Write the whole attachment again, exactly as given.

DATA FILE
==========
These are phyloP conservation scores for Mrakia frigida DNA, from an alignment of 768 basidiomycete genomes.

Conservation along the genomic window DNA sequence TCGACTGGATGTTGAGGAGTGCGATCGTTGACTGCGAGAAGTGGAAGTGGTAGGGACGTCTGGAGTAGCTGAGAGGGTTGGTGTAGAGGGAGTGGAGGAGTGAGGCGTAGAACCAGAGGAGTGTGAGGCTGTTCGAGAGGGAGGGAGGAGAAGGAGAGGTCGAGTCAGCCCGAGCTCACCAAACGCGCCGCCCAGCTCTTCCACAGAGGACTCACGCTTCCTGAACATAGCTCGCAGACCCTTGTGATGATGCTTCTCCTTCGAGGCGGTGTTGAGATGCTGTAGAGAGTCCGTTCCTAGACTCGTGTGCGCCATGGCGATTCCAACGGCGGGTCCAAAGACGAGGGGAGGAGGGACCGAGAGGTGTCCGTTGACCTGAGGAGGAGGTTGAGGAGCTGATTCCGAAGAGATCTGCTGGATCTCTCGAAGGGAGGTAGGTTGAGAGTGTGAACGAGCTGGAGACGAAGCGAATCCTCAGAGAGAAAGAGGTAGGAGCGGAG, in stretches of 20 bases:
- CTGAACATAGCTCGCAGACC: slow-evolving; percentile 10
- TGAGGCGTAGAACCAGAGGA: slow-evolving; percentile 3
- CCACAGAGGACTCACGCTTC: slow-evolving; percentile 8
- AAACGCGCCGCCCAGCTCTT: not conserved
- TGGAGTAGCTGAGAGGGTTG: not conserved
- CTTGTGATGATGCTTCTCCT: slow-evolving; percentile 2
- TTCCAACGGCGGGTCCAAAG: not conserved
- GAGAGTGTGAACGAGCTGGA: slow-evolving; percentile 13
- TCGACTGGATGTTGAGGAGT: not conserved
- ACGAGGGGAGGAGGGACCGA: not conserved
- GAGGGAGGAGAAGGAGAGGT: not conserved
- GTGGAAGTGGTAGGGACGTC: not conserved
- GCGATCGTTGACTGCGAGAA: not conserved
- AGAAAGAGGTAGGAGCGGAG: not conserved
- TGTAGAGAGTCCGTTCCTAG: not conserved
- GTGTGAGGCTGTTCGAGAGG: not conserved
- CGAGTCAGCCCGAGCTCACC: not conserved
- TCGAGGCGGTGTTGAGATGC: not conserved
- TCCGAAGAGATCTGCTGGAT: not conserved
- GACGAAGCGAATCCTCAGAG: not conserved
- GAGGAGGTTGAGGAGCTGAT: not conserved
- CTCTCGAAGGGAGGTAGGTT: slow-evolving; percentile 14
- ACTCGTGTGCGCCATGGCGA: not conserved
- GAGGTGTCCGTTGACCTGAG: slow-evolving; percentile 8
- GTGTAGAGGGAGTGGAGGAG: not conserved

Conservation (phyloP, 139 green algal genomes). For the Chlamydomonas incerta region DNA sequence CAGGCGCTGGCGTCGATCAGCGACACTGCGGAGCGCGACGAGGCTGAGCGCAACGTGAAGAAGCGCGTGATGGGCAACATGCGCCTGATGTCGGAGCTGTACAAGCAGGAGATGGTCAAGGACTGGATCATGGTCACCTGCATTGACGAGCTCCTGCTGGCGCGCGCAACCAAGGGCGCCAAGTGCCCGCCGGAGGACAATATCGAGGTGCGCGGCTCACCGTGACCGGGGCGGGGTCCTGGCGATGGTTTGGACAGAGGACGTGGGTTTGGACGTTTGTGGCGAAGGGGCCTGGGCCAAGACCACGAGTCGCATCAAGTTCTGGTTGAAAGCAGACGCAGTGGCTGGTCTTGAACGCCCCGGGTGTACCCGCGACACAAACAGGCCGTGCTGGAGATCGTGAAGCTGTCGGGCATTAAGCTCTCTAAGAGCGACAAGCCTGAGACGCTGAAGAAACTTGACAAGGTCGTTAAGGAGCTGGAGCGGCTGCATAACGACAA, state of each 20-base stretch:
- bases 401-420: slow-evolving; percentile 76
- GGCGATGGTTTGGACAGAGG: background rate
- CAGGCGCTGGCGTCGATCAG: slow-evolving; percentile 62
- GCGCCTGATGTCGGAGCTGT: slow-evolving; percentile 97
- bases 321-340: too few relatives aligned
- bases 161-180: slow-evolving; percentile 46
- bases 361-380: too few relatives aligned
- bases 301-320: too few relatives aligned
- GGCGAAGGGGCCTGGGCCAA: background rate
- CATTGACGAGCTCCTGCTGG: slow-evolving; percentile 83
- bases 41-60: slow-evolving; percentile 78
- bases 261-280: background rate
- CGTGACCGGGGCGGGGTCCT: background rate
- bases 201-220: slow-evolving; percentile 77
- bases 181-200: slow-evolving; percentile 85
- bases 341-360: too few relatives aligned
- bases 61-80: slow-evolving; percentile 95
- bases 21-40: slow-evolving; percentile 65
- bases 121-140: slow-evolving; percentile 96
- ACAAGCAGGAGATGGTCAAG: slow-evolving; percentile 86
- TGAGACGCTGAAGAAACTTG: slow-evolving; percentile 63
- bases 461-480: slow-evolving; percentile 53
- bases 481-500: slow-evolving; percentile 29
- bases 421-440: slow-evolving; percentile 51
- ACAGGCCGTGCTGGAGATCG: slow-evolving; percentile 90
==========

These are phyloP conservation scores for Mrakia frigida DNA, from an alignment of 768 basidiomycete genomes.

Conservation along the genomic window DNA sequence TCGACTGGATGTTGAGGAGTGCGATCGTTGACTGCGAGAAGTGGAAGTGGTAGGGACGTCTGGAGTAGCTGAGAGGGTTGGTGTAGAGGGAGTGGAGGAGTGAGGCGTAGAACCAGAGGAGTGTGAGGCTGTTCGAGAGGGAGGGAGGAGAAGGAGAGGTCGAGTCAGCCCGAGCTCACCAAACGCGCCGCCCAGCTCTTCCACAGAGGACTCACGCTTCCTGAACATAGCTCGCAGACCCTTGTGATGATGCTTCTCCTTCGAGGCGGTGTTGAGATGCTGTAGAGAGTCCGTTCCTAGACTCGTGTGCGCCATGGCGATTCCAACGGCGGGTCCAAAGACGAGGGGAGGAGGGACCGAGAGGTGTCCGTTGACCTGAGGAGGAGGTTGAGGAGCTGATTCCGAAGAGATCTGCTGGATCTCTCGAAGGGAGGTAGGTTGAGAGTGTGAACGAGCTGGAGACGAAGCGAATCCTCAGAGAGAAAGAGGTAGGAGCGGAG, in stretches of 20 bases:
- CTGAACATAGCTCGCAGACC: slow-evolving; percentile 10
- TGAGGCGTAGAACCAGAGGA: slow-evolving; percentile 3
- CCACAGAGGACTCACGCTTC: slow-evolving; percentile 8
- AAACGCGCCGCCCAGCTCTT: not conserved
- TGGAGTAGCTGAGAGGGTTG: not conserved
- CTTGTGATGATGCTTCTCCT: slow-evolving; percentile 2
- TTCCAACGGCGGGTCCAAAG: not conserved
- GAGAGTGTGAACGAGCTGGA: slow-evolving; percentile 13
- TCGACTGGATGTTGAGGAGT: not conserved
- ACGAGGGGAGGAGGGACCGA: not conserved
- GAGGGAGGAGAAGGAGAGGT: not conserved
- GTGGAAGTGGTAGGGACGTC: not conserved
- GCGATCGTTGACTGCGAGAA: not conserved
- AGAAAGAGGTAGGAGCGGAG: not conserved
- TGTAGAGAGTCCGTTCCTAG: not conserved
- GTGTGAGGCTGTTCGAGAGG: not conserved
- CGAGTCAGCCCGAGCTCACC: not conserved
- TCGAGGCGGTGTTGAGATGC: not conserved
- TCCGAAGAGATCTGCTGGAT: not conserved
- GACGAAGCGAATCCTCAGAG: not conserved
- GAGGAGGTTGAGGAGCTGAT: not conserved
- CTCTCGAAGGGAGGTAGGTT: slow-evolving; percentile 14
- ACTCGTGTGCGCCATGGCGA: not conserved
- GAGGTGTCCGTTGACCTGAG: slow-evolving; percentile 8
- GTGTAGAGGGAGTGGAGGAG: not conserved

Conservation (phyloP, 139 green algal genomes). For the Chlamydomonas incerta region DNA sequence CAGGCGCTGGCGTCGATCAGCGACACTGCGGAGCGCGACGAGGCTGAGCGCAACGTGAAGAAGCGCGTGATGGGCAACATGCGCCTGATGTCGGAGCTGTACAAGCAGGAGATGGTCAAGGACTGGATCATGGTCACCTGCATTGACGAGCTCCTGCTGGCGCGCGCAACCAAGGGCGCCAAGTGCCCGCCGGAGGACAATATCGAGGTGCGCGGCTCACCGTGACCGGGGCGGGGTCCTGGCGATGGTTTGGACAGAGGACGTGGGTTTGGACGTTTGTGGCGAAGGGGCCTGGGCCAAGACCACGAGTCGCATCAAGTTCTGGTTGAAAGCAGACGCAGTGGCTGGTCTTGAACGCCCCGGGTGTACCCGCGACACAAACAGGCCGTGCTGGAGATCGTGAAGCTGTCGGGCATTAAGCTCTCTAAGAGCGACAAGCCTGAGACGCTGAAGAAACTTGACAAGGTCGTTAAGGAGCTGGAGCGGCTGCATAACGACAA, state of each 20-base stretch:
- bases 401-420: slow-evolving; percentile 76
- GGCGATGGTTTGGACAGAGG: background rate
- CAGGCGCTGGCGTCGATCAG: slow-evolving; percentile 62
- GCGCCTGATGTCGGAGCTGT: slow-evolving; percentile 97
- bases 321-340: too few relatives aligned
- bases 161-180: slow-evolving; percentile 46
- bases 361-380: too few relatives aligned
- bases 301-320: too few relatives aligned
- GGCGAAGGGGCCTGGGCCAA: background rate
- CATTGACGAGCTCCTGCTGG: slow-evolving; percentile 83
- bases 41-60: slow-evolving; percentile 78
- bases 261-280: background rate
- CGTGACCGGGGCGGGGTCCT: background rate
- bases 201-220: slow-evolving; percentile 77
- bases 181-200: slow-evolving; percentile 85
- bases 341-360: too few relatives aligned
- bases 61-80: slow-evolving; percentile 95
- bases 21-40: slow-evolving; percentile 65
- bases 121-140: slow-evolving; percentile 96
- ACAAGCAGGAGATGGTCAAG: slow-evolving; percentile 86
- TGAGACGCTGAAGAAACTTG: slow-evolving; percentile 63
- bases 461-480: slow-evolving; percentile 53
- bases 481-500: slow-evolving; percentile 29
- bases 421-440: slow-evolving; percentile 51
- ACAGGCCGTGCTGGAGATCG: slow-evolving; percentile 90